While his Presidency is increasingly plagued by the incompetence of his administration and the increasingly clear connection between his surprising win and Russian involvement in the election, Donald Trump has gone on his first foreign trip as U.S. President.
The first stop was Saudi Arabia and Mr. Trump delivered a speech designed to “pivot” away from his anti muslim rhetoric during the campaign. You can find the full transcript of the speech at CNN and an insightful commentary from the New York Times.
In essence Trump finally makes it clear that the war on terror is against the terrorists and not all of Islam. He also stressed the importance of bringing an end to the Israeli – Palestinian conflict. This is undoubtedly a step in the right direction although Trump’s speech also contains a few points which I find to be naive at best and potentially very misguided.
In the first place Trump made it clear that his administration will not interfere in the domestic affairs of the Arab states and urged each of them to crack down on terrorists in their countries and “to drive them out”. What is concerning is for the autocratic governments of the Gulf States, their is no fine line between “terrorists” and political activists. In fact, many analysts feel that part of the root cause of the problems in the region is the lack of basic human rights and that this is what is fueling the terrorists message. By endorsing any and all actions against islamic terror, Trump also condones any and all actions against domestic opposition which is perhaps the only real long term solution to the problem!
Secondly, Trump either is not aware of the special role that Saudi Arabia and the Wahhabi interpretation of Islam has done to increase intolerance across the Arab world. During his speech he talks about ” honestly confronting the crisis of Islamist extremism and the Islamist terror groups it inspires. And it means standing together against the murder of innocent Muslims, the oppression of women, the persecution of Jews, and the slaughter of Christians”.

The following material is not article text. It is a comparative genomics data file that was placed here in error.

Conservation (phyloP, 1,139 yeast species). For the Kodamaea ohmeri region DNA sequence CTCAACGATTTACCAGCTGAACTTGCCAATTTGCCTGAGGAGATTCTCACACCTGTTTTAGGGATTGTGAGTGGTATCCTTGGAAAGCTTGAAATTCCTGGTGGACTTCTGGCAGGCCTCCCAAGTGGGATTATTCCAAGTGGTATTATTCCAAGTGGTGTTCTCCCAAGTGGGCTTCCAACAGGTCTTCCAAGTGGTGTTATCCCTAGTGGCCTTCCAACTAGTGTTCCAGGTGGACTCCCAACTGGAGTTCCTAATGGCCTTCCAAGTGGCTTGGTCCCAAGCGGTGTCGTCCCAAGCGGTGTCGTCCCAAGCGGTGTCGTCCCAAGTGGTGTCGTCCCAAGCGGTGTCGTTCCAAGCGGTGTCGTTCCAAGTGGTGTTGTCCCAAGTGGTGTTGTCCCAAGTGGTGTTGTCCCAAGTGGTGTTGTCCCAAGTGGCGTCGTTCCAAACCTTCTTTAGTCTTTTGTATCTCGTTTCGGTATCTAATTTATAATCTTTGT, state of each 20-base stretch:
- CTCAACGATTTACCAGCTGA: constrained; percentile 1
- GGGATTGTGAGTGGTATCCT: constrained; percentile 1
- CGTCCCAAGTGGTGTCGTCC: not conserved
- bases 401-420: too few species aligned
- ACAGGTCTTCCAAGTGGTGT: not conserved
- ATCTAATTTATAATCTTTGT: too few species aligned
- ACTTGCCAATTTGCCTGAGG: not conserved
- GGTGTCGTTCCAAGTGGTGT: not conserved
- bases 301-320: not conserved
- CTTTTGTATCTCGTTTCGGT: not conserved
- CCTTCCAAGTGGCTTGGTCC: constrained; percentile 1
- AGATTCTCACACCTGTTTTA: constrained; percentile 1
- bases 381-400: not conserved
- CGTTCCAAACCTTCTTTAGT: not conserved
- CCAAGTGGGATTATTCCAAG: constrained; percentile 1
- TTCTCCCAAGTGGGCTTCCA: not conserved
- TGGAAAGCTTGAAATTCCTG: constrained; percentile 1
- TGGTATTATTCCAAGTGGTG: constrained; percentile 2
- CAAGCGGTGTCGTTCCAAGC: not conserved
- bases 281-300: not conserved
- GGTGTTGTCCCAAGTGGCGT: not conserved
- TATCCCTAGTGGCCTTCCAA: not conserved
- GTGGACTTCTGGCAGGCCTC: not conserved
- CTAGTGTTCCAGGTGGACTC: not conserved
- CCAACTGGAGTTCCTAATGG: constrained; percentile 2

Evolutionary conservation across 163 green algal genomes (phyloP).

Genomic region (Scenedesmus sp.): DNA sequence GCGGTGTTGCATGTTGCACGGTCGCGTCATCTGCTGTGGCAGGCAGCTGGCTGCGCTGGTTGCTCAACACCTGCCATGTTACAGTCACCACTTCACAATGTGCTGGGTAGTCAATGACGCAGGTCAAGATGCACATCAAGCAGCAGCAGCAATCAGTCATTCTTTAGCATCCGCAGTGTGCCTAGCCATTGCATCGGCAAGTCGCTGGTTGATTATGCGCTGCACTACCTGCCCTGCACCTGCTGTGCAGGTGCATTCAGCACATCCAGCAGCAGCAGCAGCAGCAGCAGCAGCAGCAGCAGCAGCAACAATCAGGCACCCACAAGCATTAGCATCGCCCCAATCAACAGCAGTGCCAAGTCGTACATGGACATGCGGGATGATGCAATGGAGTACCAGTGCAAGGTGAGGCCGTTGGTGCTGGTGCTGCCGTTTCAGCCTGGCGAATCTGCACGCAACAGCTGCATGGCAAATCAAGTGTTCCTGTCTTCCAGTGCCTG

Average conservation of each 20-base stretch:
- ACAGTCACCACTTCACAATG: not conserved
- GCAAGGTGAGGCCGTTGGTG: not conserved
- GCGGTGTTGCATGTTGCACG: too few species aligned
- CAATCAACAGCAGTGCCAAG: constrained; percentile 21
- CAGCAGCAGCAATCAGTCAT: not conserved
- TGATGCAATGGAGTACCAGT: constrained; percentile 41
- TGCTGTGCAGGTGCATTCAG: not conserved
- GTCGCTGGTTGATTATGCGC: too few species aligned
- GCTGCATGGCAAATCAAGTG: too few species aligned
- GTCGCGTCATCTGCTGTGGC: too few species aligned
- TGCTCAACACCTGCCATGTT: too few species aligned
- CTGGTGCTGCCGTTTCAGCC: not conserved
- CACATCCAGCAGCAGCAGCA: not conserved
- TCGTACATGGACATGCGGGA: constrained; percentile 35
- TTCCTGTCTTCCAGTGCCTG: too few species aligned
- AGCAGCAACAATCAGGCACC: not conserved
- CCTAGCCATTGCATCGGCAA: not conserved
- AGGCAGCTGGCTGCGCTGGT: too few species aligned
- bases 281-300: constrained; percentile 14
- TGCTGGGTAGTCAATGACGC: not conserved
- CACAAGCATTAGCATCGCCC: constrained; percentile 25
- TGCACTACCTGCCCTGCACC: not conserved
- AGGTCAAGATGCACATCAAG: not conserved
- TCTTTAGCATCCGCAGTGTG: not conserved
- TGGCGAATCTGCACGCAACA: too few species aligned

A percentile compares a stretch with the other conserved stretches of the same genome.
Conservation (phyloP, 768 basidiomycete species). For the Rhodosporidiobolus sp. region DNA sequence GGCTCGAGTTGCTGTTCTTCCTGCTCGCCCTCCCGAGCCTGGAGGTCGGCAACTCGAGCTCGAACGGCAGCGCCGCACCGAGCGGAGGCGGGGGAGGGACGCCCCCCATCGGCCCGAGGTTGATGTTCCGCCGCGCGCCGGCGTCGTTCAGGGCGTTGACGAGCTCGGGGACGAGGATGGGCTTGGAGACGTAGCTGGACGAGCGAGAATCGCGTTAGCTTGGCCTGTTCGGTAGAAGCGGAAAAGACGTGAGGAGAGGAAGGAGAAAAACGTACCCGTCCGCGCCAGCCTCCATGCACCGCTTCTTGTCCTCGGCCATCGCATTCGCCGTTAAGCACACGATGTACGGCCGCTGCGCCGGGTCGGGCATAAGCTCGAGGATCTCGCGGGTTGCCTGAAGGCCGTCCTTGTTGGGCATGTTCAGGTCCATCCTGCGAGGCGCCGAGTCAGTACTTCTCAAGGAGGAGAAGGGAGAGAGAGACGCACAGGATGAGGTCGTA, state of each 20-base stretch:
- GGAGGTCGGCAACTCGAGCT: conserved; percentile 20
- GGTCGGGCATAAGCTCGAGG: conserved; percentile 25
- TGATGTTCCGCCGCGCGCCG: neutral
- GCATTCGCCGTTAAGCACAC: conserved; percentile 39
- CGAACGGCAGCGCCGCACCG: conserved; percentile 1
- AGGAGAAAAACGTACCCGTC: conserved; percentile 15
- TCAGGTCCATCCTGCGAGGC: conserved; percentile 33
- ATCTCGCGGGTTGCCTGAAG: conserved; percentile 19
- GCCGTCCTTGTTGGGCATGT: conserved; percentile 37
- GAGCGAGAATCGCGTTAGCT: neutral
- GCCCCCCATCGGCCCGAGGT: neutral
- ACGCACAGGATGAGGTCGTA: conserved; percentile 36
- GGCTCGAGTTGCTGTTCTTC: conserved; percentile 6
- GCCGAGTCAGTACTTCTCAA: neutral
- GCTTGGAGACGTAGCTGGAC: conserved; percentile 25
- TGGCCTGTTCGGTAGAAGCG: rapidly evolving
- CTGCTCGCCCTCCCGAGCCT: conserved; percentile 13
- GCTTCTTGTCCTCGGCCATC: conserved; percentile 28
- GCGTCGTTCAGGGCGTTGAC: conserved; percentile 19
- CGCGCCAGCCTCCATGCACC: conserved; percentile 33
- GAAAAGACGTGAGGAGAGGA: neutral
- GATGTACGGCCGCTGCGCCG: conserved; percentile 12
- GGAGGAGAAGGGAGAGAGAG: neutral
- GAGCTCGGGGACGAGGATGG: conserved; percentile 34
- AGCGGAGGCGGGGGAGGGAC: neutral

Trump is, of course, talking about ISIS but in fact women and jews have few rights in the Gulf States and the Kingdom and it is Wahhabism that has largely inspired the extremists.
The third part of the speech which is troubling is that Trump clearly paints Iran as the common enemy and has positioned the U.S. on the Sunni side of the looming conflict between the Sunni monarchies and Shia Iran. In this line he also endorsed the joint military operation that Saudi Arabia and the Gulf States are conducting in Yemen.
According to Stratfor, the go to web site for geo-political analysis, the Trump administration’s approach is to go back to the past and line up alongside the United States’ traditional allies in the region. Their understanding is that this is the price to pay for more vigorous Arab help in the bringing about the final destruction of ISIS.
The problem with this approach, in my view, is that it pretends that the Arab Spring simply did not happen and ignores the fact that hundreds of millions of muslims live without the basic trappings of freedom and democracy which we, in the West, take for granted. Barak Obama was heavily criticized by all sides for the American response the Arab Spring. Some said the U.S. did not do enough to support the protestors and others that it did not support our traditional allies. What he did do, at least, was to make a speech in May, 2011, which articulated the values of freedom and democracy which are the very basis of the Unites States. You can find the transcript of that speech here and I for one find it much more compelling than Trump’s shameless appeasement of the Arab Sheiks.